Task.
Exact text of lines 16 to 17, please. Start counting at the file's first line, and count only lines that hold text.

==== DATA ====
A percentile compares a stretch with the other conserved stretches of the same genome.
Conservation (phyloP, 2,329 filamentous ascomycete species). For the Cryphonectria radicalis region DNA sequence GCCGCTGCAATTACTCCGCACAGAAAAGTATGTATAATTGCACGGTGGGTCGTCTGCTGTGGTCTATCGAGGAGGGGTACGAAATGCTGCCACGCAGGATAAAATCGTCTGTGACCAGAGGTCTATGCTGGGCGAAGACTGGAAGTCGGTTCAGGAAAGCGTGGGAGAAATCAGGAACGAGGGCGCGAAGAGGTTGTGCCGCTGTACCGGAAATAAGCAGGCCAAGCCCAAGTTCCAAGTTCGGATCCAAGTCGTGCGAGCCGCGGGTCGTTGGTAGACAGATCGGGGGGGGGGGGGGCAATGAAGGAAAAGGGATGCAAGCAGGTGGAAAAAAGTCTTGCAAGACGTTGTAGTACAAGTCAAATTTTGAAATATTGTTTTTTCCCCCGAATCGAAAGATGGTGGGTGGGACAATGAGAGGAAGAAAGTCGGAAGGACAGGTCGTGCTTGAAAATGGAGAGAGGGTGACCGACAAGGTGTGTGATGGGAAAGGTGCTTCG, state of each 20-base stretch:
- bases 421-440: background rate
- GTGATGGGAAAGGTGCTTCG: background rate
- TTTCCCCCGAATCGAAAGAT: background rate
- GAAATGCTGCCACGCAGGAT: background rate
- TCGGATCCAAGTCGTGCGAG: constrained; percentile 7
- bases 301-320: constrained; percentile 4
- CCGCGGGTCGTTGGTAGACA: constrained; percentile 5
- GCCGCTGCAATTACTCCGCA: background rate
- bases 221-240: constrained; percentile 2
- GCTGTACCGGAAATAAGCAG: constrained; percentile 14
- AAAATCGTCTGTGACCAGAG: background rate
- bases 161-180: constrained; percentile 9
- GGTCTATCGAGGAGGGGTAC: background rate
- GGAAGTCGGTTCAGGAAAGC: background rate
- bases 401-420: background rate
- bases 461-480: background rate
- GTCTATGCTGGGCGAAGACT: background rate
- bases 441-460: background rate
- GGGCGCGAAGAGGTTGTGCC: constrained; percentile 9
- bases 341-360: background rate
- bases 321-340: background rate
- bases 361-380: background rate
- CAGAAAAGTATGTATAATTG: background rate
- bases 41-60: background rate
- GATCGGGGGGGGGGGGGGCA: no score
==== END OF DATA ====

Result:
- GGAAGTCGGTTCAGGAAAGC: background rate
- bases 401-420: background rate